If you have been around church very long, you have probably heard the story of Horatio Spafford. He was a wealthy man, who lived in Chicago in the 19th century, and invested most of what he had in real estate. He lost everything in the Great Chicago Fire of 1871, including his home and just about all of his money.
In 1873 he put his wife and their four daughters on a ship heading to England while he stayed behind to try to get some of his business back up and running. A few days after the ship departed, he received a telegram from his wife: “Saved alone. What shall I do?” There had been a shipwreck, and all four of his daughters perished at sea.
Horatio was grief-stricken, and quickly boarded another ship to England to be with his wife. As it passed over the very same place in the ocean where his daughters had drowned, he wrote these words, which would later be turned into a cherished hymn:
When peace, like a river, attendeth my way,
When sorrows like sea billows roll;
Whatever my lot, Thou has taught me to say,
It is well, it is well with my soul.
It is well, it is well with my soul.
I have been to several funerals in the past few weeks, and one thing they all had in common was the playing or singing of that hymn, It Is Well With My Soul.No doubt the words of faith that Horatio Spafford penned in his time of loss have served as a comfort for others going through their own difficult times.
But I found myself thinking, what does it mean for “it” to be “well” with my soul?
The soul is not something we talk about much these days, except maybe at funerals where eternal destinies are being discussed. In some ways, I believe the term itself has grown out of style a little in today’s world. That’s ironic, since the word “soul” comes from the Greek word “psuche” from which we get our modern word psychology, and everyone seems to want to talk about psychology. Even Sigmund Freud, with whom I wouldn’t agree often, wrote that “Treatment of the psyche means…treatment of the soul.” But nowadays I think most people today think that the territory of the soul is more about religion than modern psychology or psychiatry.
Many of us have adopted the popular view that somehow we as humans are almost divided entities between body and soul, and that the soul is that which exists for eternity, more than who we are in the here and now. Yale psychiatrist Jeffrey Boyd, who is also an ordained minister, has written extensively about the soul, and says that most church attenders have bought into what he calls the Looney Tunes Theory of the soul. Here’s how he describes it:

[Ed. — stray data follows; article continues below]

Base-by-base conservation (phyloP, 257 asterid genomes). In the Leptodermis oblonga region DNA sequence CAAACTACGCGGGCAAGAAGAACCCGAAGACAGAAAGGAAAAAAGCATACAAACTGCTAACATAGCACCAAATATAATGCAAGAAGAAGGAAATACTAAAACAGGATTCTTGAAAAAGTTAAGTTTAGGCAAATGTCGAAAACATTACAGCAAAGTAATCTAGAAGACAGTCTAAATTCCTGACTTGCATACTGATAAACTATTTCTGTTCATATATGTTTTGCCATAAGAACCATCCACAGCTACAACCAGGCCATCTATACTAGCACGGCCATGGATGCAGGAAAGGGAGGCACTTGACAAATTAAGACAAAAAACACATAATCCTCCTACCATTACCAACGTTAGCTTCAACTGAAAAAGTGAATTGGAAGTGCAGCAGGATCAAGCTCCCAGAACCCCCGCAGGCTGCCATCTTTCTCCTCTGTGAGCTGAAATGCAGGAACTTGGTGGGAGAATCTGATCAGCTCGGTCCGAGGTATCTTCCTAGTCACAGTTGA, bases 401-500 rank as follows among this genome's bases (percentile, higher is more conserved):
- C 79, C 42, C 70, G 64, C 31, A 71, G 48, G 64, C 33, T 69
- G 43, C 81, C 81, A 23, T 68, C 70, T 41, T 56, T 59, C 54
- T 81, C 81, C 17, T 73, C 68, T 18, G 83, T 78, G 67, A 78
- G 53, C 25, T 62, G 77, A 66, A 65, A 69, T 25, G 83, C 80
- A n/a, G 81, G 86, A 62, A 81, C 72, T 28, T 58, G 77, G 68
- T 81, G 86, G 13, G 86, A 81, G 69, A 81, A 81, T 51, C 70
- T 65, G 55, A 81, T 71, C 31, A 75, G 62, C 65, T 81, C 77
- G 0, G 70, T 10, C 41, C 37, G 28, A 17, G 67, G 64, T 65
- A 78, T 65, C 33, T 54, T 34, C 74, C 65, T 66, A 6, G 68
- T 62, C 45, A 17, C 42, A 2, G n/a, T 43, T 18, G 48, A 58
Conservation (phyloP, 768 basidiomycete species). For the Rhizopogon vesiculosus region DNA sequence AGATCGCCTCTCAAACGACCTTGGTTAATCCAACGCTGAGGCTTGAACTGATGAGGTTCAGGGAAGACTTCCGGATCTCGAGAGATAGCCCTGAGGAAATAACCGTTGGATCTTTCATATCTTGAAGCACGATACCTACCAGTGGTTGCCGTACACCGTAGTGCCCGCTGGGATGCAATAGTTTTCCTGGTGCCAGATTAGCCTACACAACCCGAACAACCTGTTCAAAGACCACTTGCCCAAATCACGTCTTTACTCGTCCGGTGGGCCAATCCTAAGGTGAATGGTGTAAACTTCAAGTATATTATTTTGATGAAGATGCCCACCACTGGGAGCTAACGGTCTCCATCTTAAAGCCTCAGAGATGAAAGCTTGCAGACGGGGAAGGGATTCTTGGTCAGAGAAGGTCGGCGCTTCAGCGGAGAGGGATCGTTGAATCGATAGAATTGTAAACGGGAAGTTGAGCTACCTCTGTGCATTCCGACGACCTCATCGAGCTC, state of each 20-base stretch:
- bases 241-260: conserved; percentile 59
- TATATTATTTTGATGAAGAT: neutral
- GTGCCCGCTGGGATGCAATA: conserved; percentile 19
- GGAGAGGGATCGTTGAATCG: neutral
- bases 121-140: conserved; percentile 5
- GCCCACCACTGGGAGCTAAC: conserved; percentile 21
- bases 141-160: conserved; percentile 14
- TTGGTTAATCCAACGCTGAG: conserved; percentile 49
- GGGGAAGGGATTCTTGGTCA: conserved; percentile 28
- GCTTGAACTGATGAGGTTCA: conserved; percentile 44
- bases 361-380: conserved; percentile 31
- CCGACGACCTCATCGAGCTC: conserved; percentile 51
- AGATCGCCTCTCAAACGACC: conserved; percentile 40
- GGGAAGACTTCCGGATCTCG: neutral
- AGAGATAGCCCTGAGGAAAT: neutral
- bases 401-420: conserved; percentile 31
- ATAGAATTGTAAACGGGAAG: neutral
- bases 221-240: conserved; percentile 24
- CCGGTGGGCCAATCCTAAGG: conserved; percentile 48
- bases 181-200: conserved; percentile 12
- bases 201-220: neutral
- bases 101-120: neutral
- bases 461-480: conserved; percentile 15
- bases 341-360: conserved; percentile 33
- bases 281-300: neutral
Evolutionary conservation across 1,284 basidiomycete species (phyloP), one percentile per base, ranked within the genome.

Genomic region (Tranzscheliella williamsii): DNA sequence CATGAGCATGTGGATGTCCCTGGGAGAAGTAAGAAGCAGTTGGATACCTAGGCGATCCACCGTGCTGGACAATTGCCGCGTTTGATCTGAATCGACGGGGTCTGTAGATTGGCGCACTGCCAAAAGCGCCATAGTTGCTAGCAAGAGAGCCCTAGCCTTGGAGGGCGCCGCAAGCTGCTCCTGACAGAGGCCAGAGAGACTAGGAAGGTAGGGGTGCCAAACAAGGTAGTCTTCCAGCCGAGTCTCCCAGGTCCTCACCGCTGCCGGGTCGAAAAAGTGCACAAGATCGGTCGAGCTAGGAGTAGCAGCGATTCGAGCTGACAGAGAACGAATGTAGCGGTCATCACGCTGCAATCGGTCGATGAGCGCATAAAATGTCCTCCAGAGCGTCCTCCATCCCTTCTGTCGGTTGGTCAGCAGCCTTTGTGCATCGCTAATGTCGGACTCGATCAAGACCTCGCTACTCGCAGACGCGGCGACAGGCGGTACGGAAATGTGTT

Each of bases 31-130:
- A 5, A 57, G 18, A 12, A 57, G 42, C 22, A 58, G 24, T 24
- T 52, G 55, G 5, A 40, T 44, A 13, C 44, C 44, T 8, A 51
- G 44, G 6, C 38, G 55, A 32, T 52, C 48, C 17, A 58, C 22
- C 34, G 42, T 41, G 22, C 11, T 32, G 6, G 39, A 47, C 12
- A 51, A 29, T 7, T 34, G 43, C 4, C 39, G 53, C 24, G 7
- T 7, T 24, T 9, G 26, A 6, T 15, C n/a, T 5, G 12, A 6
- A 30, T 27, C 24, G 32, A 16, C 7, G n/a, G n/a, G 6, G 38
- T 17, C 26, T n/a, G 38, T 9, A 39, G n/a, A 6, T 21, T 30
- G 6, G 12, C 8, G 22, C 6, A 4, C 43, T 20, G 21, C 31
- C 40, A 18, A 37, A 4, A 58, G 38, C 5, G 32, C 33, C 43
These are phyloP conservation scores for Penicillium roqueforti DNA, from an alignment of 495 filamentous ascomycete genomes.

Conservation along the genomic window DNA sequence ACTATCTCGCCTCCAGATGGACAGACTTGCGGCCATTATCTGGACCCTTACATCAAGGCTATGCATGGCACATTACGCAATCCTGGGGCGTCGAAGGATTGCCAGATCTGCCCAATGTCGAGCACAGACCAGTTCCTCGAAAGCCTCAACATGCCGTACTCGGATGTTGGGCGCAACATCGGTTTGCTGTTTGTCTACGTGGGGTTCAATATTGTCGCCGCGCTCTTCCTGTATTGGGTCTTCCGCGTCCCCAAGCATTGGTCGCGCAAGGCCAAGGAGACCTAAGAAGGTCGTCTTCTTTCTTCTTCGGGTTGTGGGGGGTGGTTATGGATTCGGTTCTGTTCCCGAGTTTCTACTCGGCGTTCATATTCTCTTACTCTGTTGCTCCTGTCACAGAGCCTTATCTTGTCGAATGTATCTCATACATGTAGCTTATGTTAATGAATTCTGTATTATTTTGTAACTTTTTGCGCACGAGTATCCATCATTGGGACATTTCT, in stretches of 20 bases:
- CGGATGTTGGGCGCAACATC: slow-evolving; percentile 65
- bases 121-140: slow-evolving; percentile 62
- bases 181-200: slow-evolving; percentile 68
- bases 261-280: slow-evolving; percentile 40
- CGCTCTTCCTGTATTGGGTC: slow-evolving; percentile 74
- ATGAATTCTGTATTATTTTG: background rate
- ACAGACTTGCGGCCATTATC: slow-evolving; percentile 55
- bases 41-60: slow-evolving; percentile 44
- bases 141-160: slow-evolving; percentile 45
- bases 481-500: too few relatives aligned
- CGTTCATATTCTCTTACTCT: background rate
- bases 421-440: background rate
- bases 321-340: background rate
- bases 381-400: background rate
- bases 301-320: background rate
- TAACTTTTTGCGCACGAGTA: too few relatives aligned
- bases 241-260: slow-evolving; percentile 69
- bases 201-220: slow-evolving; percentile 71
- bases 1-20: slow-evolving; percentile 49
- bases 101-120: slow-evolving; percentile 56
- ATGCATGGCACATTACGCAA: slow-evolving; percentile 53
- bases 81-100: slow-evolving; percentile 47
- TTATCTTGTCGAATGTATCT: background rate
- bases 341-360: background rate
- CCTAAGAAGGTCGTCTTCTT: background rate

“If Daffy Duck were blown up with dynamite, then there would be a transparent image of Daffy Duck that would float up from the dead body. The translucent image would have wings and carry a harp. From the air this apparition would speak down to Bugs Bunny, who set off the dynamite.”
It may sound silly to talk about cartoons when it comes to the soul, but I’m sure you get the picture. And, as Aristotle said, “The soul never thinks without a picture.”
In that light, what picture comes to mind for you when you think of the soul? A few years ago a woman named Lori N. offered to sell her soul on eBay for $2,000 after a car accident left her strapped for cash. Apparently, eBay ended up removing it, because of their “no soul-selling” policy, mainly because if you sell something on eBay, you have to be in position to deliver what you sell. As John Orberg wrote, if you could buy a soul through anybody, it would probably be Ikea, but then you would have to take it home and assemble it yourself from instructions that made so sense at all.
In reality, the soul is simply who we areon the inside, in the depths of our being. And so, when it is well with our soul, it means we are at peace, contented and satisfied, no matter the outward circumstances. We often seek to find happiness through achieving, or attaining or acquiring material things in the world, but those things never bring us a genuinely contented soul. As Jesus asked, “What does it profit a man to gain the whole world if he forfeits his very soul?”
At the risk of being simplistic, I would suggest that the only way of finding real soul-satisfaction is through trusting in God alone, not just for after you die, but for while you are alive. Hear what David wrote in Psalm 62:1-2: “My soul finds rest in God alone; my salvation comes from him. He alone is the rock of my salvation; he is my fortress, I will never be shaken.”
That sounds like a man who would say, “It is well with my soul.” I hope you know that rest, and that itis well with your soul today. I am praying for you, as I hope you are for me, and I look forward to seeing you on Sunday.